Unit 1: Cosmology and Earth s Place in Space

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1 Unit 1: Cosmology and Earth s Place in Space Objectives: E5.1b - Describe how the Big Bang theory accounts for the formation of the universe. E5.1c - Explain how observations of the cosmic background radiation have helped determine the age of the universe. E5.3A - Explain how the solar system formed from a nebula of dust and gas in a spiral arm of the Milky Way Galaxy about 4.6 Ga.

2 The Big Bang* The foundation of modern cosmology is the theory know as the Big Bang. The universe formed around 14 billion years ago from one colossal explosion. This single event is where all the matter and energy that make up our universe today is believed to have come from.

3 The Big Bang As the energy created from the Big Bang began to spread wider, it began to cool and create clumps of matter. This was in the form of elements such as hydrogen and helium. Eventually as energy and matter continued to spread apart and the universe grew larger, it began to form random clumps of dust and gas called giant molecular clouds. These clouds of matter eventually created stars and the galaxies that comprise them. Eagle Nebula 7000 light years away from us

4 Support for the Big Bang The expansion of the universe. The abundance of light elements (H, He, Li). The cosmic background microwave radiation.

5 Support for the Big Bang In 1929, Edwin Hubble announced that his observations of galaxies outside our own Milky Way showed that they were moving away from Earth with a speed that was proportional to their distance from us.

6 Support for the Big Bang The Big Bang theory believes that the original particles began to cool and within three minutes formed the lightest of all the elements found in our universe: hydrogen, helium, and lithium. Elements larger than lithium are all created in stars.

7 Support for the Big Bang* The Big Bang theory predicts that the early universe was a very hot place, and that as it expands, the gas within it cools. Thus, the universe should be filled with radiation that is literally the remnant heat left over from the Big Bang. This is called the cosmic microwave background radiation (or CMB). The radiation was acting as a source of excess noise in a radio receiver they were building.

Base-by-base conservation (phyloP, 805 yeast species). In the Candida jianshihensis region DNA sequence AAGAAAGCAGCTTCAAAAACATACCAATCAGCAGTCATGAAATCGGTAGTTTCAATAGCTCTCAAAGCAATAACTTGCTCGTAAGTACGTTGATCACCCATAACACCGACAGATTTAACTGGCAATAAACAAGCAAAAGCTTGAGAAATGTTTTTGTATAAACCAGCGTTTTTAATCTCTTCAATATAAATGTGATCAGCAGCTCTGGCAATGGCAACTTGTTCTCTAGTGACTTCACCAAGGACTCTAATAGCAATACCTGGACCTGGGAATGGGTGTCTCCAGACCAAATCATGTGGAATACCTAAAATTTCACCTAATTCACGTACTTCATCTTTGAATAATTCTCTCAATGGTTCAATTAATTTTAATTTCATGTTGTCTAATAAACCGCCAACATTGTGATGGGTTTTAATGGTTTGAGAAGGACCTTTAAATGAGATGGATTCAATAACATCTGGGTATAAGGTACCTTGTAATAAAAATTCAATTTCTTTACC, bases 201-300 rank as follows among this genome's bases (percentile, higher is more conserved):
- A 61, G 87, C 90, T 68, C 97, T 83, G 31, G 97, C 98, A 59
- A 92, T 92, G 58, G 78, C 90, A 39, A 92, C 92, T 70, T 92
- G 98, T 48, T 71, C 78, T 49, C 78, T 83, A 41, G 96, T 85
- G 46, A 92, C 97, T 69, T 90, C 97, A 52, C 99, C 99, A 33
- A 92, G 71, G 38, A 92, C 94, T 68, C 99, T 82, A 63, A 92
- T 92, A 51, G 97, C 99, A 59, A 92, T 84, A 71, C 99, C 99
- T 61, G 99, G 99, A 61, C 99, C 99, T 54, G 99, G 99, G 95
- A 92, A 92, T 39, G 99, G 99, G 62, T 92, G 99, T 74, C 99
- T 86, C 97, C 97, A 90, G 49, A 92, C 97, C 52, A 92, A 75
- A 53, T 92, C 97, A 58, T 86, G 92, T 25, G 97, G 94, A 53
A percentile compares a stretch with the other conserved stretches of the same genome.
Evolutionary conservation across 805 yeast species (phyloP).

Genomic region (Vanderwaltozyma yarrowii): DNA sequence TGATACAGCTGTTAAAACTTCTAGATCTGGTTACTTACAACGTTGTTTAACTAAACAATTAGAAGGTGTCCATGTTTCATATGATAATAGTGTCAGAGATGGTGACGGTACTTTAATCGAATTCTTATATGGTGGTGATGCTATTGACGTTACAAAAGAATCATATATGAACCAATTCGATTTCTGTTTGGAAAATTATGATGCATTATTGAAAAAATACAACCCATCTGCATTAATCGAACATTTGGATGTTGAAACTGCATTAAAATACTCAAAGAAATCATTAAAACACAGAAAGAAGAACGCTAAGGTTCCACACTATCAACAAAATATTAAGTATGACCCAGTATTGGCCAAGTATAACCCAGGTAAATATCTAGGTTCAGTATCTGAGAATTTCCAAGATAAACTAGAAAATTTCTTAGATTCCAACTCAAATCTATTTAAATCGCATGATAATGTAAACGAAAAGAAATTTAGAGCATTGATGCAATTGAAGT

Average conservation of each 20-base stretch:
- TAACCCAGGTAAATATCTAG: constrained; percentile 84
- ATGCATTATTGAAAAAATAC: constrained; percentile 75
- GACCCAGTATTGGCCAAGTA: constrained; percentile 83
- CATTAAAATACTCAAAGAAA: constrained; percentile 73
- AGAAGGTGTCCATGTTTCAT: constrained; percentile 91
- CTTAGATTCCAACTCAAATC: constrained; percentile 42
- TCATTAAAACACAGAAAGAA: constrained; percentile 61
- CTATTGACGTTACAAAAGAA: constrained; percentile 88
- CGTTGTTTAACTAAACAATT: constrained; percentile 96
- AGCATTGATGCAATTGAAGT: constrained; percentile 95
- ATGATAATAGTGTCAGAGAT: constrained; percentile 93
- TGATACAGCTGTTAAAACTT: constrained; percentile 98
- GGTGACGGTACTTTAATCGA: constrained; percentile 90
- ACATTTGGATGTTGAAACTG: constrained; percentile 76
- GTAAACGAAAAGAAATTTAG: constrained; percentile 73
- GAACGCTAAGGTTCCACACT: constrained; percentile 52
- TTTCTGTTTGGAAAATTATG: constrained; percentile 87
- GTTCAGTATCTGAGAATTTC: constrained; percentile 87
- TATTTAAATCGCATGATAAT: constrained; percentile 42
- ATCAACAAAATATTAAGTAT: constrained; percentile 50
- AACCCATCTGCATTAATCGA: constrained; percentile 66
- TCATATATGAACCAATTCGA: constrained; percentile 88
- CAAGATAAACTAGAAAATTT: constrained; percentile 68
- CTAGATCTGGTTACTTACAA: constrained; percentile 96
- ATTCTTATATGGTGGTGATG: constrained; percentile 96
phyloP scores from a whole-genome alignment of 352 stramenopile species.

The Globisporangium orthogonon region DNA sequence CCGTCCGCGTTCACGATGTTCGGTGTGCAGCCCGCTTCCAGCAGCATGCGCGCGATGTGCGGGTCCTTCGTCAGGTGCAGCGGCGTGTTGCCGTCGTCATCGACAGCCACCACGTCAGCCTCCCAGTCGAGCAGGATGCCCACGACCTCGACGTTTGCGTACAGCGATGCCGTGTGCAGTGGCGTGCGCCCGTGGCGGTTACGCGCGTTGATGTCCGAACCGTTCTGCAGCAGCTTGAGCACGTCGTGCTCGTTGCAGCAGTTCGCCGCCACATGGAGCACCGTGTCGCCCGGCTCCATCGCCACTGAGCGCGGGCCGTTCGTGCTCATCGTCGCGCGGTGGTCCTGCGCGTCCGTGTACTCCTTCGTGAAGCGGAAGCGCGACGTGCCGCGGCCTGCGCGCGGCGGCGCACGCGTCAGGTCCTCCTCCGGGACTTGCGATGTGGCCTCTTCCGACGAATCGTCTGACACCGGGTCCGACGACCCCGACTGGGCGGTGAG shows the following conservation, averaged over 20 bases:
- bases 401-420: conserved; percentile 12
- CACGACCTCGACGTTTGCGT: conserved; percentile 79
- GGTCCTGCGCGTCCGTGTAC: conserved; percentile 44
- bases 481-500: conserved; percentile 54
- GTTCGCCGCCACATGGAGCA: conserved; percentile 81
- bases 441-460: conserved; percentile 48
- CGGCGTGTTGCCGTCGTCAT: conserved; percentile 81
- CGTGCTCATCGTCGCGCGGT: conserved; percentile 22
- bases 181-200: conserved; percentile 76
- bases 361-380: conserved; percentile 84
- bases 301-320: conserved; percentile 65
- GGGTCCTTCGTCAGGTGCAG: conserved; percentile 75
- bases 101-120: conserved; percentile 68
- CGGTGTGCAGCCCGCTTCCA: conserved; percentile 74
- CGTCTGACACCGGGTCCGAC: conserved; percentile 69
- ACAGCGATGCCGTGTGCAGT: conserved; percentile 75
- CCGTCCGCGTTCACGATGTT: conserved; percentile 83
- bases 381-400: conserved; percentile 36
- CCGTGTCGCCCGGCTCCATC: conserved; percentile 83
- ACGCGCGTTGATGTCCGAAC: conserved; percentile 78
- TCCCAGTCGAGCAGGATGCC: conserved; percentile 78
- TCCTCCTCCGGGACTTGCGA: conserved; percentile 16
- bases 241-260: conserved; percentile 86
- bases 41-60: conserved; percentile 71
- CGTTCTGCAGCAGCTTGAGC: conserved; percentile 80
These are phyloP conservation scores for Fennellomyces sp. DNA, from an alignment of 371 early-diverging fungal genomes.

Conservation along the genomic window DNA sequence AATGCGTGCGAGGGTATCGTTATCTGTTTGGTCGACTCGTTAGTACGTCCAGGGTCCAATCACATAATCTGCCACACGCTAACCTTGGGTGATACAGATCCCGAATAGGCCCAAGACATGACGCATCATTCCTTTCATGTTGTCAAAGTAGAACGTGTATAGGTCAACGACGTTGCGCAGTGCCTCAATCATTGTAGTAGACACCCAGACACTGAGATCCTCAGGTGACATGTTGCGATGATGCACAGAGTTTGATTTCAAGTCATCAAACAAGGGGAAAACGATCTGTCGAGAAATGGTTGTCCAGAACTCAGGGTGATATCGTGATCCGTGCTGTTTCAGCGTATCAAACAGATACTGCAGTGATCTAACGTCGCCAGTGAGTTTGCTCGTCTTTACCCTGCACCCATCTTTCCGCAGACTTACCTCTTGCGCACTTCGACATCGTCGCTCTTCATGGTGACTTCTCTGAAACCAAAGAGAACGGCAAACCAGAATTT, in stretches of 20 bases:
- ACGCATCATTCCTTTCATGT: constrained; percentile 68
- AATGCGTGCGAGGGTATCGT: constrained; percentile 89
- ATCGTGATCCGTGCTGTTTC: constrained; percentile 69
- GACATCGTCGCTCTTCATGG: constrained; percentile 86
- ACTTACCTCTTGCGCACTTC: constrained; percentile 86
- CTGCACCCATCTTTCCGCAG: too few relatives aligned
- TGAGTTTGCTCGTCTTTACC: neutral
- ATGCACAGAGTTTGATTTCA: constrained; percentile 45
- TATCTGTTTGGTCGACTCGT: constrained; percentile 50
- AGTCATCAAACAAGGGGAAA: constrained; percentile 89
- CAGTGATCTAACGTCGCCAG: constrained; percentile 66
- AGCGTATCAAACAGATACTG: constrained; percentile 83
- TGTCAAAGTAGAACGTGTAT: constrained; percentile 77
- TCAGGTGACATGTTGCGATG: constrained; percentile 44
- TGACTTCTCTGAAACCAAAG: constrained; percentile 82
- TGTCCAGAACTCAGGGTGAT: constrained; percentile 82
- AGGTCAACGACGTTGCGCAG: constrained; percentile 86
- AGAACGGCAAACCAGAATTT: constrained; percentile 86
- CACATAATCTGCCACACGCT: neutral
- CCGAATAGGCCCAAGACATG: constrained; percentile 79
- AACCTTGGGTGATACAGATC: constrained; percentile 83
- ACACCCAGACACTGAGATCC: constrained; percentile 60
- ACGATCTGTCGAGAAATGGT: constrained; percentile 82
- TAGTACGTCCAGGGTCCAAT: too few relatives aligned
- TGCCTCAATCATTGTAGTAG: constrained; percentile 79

8 Support for the Big Bang Today, the CMB is very cold, only above absolute zero, thus the radiation shines primarily in the microwave portion of the electromagnetic spectrum. It may be invisible to our eyes, but it fills the universe and can be detected everywhere we look. The Cosmic Background Explorer (COBE) satellite was launched in Images from COBE show different presentations of the background radiation that exists throughout our universe.

9 Support for the Big Bang The Microwave Anisotropy Probe (MWAP) was launched in Colors indicate warmer (red) and cooler (blue) spots. The white bars show the polarization direction of the oldest light. This new information helps to pinpoint when the first stars formed and provides new clues about events that transpired in the first trillionth of a second of the universe.

10 Origin of the Solar System* The most widely accepted model of the formation of our solar system is called the nebular hypothesis. It suggests that about 4.6 billion years ago a great cloud of gas and dust was rotating slowly in space. The cloud was at least 10 billion kilometers in diameter. As time passed, the cloud shrank under the pull of its own gravity. As it shrank, its rate of rotation increased.

11 Origin of the Solar System Most of the material in the rotating cloud gathered around its center. Compression of this material made its interior so hot that a powerful reaction called hydrogen fusion occurred. At this time, the star we now know as our sun was born. About 10% of the material in the cloud formed a great plane-like disk surrounding the sun and extending far into space.

12 Origin of the Solar System* Frictional, electromagnetic, and gravitational forces within the disk caused most of its mass to condense, forming solid particles of ice and rock. The condensed particles in the spinning cloud eventually combined into larger bodies called planetesimals. The planetesimals continued to compress and spin, sometimes colliding with each other and other objects in space. Eventually these planetesimals developed into planets and moons.

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